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Grella Takes Over Public Safety


Source: Brasilianas | Folha de S. Paulo.
Translation: C. Brayton

Military police officers and judicial police officials will define anti-violence policy.

Grellasays he is taking over “at a difficult moment” and that the PCC is “one of the criminal organizations to be confronted.”

São Paulo is in fact in the midst of a crisis in public safety. The PCC is not an urban legend. A special office staffed with PM officers and judicial police officials has been mounted to coordinate and plan anti-crime actions.

These were some of the conclusions of state public safety secretary Fernando Grella Vieira, 54, concerning the area he has led since November 22, when Governor Alckmin tapped him to replace  the outgoing Antonio Ferreira Pinto.

Grella’s speeches run counter to the rhetoric of his predecessor, and to his new boss’s as well, as when Alckmin tried to minimize the involvement of the PCC in the increasing violence.

In his farewell address, Ferreira Pinto said that the “real crisis” occurred in 2006, marked by a series of attacks by the PCC.

And by a disgraceful wave of execution-style revenge killings by police — shockingly, all recording of police radio traffic was offline for weeks during this period.

“I did not receive the department in good condition. Things are difficult,”, said Grella.

Regarding the PCC, Grella disagreed with Alckmin, who said on October 1 that much of what said about criminal factions was “urban legend.” The governor was commenting on a report by the Folha showing the presence of the PCC in 123 of the state’s 645 cities, with at least 1,343 members.

“This is no legend; the PCC exists,” said Grella in his first interview with the Folha since taking office.

To combat the PCC, Grella said he is not going to create a specific type of police force. “We know there are various group, various organized criminal groups out there,  lacking a name like the PCC but no less dangerous for that fact. But the PCC is one such group that deserves attention.”

For now, Grella says he will not assign the military police elite group Rota to investigate the PCC, as Ferreira Pinto had. State judicial police will take over.

One of Grella’s first steps was to create an integrated intelligence unit, a crisis squad comprising four PM officers and four state judicial police.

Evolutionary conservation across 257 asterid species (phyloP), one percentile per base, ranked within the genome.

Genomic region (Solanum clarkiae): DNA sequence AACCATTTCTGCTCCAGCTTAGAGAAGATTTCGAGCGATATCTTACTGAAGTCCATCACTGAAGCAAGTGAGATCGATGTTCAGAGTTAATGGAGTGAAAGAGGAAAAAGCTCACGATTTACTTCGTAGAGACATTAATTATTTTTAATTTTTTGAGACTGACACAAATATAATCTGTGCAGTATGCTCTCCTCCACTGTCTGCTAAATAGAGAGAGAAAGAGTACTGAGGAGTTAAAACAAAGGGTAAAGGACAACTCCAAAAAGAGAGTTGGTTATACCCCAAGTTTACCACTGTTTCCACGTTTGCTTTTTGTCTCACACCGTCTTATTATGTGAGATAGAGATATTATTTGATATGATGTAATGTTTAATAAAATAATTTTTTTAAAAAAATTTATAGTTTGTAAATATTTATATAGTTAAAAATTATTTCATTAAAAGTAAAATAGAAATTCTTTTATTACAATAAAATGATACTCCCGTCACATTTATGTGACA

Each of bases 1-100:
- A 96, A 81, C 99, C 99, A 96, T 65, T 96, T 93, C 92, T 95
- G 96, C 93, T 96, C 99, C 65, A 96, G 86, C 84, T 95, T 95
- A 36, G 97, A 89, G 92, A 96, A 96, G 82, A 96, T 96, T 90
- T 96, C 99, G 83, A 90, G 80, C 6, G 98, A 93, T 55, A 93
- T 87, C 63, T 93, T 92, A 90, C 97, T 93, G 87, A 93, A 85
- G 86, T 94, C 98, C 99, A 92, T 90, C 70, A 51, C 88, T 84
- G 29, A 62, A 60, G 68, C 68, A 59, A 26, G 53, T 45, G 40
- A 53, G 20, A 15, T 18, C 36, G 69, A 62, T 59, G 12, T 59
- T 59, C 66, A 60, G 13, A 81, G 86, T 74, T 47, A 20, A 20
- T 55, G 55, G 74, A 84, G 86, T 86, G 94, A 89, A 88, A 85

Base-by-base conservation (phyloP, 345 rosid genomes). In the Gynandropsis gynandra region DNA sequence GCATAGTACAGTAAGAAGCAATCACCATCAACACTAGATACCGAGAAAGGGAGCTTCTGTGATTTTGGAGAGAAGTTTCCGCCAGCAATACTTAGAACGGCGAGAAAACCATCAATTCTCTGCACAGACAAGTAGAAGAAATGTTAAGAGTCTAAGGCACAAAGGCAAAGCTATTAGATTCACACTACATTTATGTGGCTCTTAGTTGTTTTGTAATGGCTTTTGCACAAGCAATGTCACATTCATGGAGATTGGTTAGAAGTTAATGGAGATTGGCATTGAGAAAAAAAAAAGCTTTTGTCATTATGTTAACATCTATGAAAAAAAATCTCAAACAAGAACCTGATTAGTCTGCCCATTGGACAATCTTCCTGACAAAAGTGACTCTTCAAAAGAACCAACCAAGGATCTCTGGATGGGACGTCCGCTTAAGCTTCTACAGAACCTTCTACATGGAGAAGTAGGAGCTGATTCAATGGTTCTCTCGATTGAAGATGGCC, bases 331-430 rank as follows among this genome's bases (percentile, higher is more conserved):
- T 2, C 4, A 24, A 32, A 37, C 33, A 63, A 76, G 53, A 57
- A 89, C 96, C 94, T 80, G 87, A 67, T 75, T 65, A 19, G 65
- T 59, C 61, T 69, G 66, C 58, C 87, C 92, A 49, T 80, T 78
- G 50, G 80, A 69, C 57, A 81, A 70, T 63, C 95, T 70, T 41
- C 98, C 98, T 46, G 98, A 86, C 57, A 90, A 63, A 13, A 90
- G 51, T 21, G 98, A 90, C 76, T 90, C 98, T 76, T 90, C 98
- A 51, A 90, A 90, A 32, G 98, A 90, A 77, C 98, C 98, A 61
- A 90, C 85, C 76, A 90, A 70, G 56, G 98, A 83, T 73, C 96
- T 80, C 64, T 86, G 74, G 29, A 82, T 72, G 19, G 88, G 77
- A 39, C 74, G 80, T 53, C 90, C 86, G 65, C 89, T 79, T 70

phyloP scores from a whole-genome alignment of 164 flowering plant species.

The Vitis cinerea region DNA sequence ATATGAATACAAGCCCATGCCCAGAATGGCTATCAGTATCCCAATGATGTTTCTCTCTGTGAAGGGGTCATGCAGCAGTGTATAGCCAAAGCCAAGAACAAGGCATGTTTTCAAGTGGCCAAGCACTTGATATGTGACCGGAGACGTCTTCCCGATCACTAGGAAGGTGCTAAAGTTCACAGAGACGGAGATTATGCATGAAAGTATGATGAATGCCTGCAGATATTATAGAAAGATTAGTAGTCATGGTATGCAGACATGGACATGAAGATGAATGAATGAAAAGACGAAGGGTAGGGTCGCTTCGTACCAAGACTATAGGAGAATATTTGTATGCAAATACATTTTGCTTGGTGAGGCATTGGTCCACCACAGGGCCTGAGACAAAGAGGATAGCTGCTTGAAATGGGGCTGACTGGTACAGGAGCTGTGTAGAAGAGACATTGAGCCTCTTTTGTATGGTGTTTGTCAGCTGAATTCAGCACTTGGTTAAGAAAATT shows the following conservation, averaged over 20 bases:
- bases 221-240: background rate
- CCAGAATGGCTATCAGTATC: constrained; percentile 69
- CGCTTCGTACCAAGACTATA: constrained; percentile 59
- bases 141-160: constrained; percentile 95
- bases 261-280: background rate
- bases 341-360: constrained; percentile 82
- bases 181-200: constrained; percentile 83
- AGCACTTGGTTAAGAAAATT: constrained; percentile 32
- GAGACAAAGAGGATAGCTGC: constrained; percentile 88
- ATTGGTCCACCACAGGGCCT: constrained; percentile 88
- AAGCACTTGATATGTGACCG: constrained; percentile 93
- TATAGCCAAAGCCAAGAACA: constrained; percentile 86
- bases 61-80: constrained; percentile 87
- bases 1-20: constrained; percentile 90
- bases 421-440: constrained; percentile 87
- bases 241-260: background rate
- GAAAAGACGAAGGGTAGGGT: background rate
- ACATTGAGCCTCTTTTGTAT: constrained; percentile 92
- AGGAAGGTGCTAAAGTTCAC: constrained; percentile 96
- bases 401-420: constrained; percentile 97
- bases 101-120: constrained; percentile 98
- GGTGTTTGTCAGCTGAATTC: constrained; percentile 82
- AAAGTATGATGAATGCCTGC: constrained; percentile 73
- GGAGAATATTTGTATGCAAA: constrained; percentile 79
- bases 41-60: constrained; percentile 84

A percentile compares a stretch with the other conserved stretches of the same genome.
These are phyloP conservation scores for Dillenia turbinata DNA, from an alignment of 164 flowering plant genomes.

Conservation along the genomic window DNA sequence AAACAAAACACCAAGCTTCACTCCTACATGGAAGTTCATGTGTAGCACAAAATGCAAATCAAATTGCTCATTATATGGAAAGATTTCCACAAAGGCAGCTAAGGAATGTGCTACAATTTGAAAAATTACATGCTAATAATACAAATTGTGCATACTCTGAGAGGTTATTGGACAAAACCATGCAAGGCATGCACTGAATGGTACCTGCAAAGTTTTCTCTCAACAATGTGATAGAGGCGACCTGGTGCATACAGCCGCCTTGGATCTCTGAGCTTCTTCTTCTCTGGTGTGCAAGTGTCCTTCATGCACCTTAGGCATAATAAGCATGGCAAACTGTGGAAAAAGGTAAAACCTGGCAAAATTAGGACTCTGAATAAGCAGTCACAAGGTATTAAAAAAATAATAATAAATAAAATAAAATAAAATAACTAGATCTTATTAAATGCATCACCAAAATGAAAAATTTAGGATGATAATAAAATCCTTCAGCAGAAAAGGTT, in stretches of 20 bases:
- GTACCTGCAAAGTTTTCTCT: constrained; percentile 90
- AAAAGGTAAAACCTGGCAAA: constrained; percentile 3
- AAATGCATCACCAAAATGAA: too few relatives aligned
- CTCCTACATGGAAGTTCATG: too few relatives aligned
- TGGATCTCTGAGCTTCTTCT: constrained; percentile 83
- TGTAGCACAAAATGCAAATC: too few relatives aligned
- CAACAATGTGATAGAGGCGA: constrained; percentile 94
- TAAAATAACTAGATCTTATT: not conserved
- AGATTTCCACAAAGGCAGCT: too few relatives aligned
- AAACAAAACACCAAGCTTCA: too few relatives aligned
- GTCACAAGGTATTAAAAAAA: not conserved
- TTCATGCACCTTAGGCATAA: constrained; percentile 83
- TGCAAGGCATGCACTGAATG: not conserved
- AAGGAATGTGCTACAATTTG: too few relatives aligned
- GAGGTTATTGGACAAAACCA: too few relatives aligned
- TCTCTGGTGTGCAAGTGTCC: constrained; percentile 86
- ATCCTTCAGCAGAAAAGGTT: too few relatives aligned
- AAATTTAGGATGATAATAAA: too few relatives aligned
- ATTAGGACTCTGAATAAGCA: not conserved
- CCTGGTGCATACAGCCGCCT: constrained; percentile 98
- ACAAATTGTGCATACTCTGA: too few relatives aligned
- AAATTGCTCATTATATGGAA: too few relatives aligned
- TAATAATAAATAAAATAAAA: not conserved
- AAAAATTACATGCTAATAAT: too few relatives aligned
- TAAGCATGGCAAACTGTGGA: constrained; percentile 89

The group began work on 4 December and is charged with gathering intelligence on major crimes, discovering what lay behind them and directing the SSP’s efforts to redefine public safety policy.

In his interview, Grella said he means to reinforce police ranks, but that he sees no reason to return the state judicial police internal affairs to  direct command by the chief of the state judicial police . The state judicial police office of internal investigations was subordinated to the office of the secretary starting in 2009 under Ferreira Pinto, but the same reorganization was not applied to PM internal affairs.


Grella strikes one as lacking in the moral resolve of his Rio de Janeiro counterpart, José Mariano Benincá Beltrame, who in the past six years or so, among other things, used federal police, the Força Nacional and — in a limited capacity — the armed forces, to get around the corruption that has classically protected the death-dealing criminal in uniform.


Grella is a career prosecutor with a background in prosecuting fraud and larceny. He rose to secretary-general of the professional association of federal prosecutors, then spent 2008-12 as state’s attorney — chief prosecutor — in São Paulo

He is a political animal, it seems to me — for what my opinion is worth — and as such an outlier in an otherwise stable trend — state public security secretaries tend to be retired or furloughed federal police, as in the case of Beltrame.

Gella’s insistence on repeating that he is receiving the post in piss-poor condition does not exactly inspire confidence either. Fundamental reforms and large-scale coordinated actions are needed — like the recent mass arrest of military police of the 15th BPM in the  Baixada Santista.